Half a billion records of millions of Facebook users have been found exposed on Amazon cloud servers. The data do not directly come from Facebook; they were collected and stored by third-party app developers.
Researchers at UpGuard today revealed that they discovered two datasets—one from a Mexican media company called Cultura Colectiva and another from a Facebook-integrated app called “At the pool”.
More than 146 GB of data collected by Cultura Colectiva contains over 540 million Facebook user records, including comments, likes, reactions, account names, Facebook user IDs, and more.
The second dataset belonging to “At the Pool” app contains information about users’ friends, likes, groups, and checked-in locations, as well as “names, plaintext passwords and email addresses for 22,000 people.”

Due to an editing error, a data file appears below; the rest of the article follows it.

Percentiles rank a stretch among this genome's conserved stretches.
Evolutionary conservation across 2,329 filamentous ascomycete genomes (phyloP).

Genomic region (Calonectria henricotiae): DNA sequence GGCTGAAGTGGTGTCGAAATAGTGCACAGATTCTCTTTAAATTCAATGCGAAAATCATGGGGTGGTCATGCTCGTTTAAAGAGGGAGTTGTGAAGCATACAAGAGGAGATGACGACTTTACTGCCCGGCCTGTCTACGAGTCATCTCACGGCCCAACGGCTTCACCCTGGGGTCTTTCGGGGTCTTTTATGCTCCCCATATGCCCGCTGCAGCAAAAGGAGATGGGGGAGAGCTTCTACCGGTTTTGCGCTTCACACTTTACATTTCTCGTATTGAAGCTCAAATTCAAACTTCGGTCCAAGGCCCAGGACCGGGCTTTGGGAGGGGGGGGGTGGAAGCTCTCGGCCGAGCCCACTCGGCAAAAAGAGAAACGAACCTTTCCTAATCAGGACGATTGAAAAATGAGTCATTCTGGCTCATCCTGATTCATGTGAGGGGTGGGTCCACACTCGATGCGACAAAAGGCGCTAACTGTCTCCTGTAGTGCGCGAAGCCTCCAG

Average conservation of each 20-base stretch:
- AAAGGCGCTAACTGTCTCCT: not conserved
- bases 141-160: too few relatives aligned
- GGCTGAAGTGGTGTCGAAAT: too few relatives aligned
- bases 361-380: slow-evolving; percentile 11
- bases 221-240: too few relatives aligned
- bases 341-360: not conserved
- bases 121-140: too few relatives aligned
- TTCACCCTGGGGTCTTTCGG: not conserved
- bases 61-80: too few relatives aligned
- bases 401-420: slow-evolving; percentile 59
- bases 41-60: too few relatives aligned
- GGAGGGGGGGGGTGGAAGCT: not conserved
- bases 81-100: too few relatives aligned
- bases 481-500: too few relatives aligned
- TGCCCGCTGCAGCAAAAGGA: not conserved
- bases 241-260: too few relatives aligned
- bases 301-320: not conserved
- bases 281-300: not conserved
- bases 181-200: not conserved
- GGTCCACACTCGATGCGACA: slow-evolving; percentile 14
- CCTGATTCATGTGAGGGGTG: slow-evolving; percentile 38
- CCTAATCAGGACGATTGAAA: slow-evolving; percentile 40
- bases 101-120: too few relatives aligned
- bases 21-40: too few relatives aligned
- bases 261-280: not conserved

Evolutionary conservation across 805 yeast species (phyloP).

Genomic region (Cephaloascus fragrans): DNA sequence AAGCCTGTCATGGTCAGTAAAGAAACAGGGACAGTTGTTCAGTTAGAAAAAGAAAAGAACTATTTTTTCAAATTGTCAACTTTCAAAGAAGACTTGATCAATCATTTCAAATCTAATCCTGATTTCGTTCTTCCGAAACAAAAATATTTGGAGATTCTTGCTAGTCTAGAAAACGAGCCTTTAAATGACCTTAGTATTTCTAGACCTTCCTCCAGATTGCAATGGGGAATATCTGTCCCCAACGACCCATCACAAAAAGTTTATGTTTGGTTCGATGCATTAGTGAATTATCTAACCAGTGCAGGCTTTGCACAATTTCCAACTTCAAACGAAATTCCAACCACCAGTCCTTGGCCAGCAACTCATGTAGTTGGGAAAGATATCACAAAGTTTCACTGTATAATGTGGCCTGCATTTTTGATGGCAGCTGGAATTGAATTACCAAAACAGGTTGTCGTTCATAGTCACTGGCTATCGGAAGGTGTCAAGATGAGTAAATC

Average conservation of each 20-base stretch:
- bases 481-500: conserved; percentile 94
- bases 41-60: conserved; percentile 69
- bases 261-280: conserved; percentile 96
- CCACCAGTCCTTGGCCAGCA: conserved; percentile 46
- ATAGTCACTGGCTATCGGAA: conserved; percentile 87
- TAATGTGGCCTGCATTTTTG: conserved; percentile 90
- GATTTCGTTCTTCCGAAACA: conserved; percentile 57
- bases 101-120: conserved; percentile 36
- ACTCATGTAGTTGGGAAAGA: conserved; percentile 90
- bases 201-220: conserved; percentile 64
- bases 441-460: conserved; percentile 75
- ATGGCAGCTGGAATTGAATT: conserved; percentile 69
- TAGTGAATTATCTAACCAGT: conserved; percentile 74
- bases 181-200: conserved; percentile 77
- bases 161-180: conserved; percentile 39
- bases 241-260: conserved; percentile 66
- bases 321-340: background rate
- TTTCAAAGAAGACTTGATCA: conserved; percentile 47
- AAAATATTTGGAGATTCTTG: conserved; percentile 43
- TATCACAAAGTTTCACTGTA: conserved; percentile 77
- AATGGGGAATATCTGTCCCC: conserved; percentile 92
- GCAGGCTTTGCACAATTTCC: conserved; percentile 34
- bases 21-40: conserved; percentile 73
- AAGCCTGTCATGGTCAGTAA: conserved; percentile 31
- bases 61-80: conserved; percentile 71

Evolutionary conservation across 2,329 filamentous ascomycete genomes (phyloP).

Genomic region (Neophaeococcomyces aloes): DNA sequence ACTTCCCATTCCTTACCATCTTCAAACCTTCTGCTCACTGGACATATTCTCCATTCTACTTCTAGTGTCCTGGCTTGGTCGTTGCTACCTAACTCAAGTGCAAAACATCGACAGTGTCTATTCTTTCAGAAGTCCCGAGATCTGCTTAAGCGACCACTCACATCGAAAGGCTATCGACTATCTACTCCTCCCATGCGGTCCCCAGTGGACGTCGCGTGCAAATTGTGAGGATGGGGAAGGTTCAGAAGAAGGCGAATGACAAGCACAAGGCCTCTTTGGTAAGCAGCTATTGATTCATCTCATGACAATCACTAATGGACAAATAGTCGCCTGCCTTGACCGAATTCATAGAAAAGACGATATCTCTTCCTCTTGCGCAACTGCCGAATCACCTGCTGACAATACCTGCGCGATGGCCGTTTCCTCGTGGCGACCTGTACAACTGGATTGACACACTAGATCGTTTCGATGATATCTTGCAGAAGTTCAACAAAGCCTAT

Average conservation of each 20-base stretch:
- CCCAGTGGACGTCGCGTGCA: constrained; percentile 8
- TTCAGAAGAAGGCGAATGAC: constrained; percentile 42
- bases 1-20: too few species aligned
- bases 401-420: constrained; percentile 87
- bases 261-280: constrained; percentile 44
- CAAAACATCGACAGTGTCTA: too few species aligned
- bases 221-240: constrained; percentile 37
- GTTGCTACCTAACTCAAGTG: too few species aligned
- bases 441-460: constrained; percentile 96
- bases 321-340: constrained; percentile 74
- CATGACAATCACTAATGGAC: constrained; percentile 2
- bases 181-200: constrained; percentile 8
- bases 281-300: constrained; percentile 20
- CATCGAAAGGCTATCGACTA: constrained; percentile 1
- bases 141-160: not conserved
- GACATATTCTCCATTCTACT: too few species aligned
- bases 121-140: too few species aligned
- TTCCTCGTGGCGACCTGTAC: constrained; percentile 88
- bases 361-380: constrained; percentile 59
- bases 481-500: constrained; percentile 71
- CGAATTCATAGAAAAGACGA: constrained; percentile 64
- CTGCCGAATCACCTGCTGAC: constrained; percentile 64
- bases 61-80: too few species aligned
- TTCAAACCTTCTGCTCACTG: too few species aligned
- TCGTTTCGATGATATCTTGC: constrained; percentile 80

“As Facebook faces scrutiny over its data stewardship practices, they have made efforts to reduce third-party access. But as these exposures show, the data genie cannot be put back in the bottle. Data about Facebook users have been spread far beyond the bounds of what Facebook can control today,” experts at UpGuard said.
Both datasets were stored in unsecured Amazon S3 buckets, which have now been secured and taken offline after Upguard, Facebook and media contacted Amazon.
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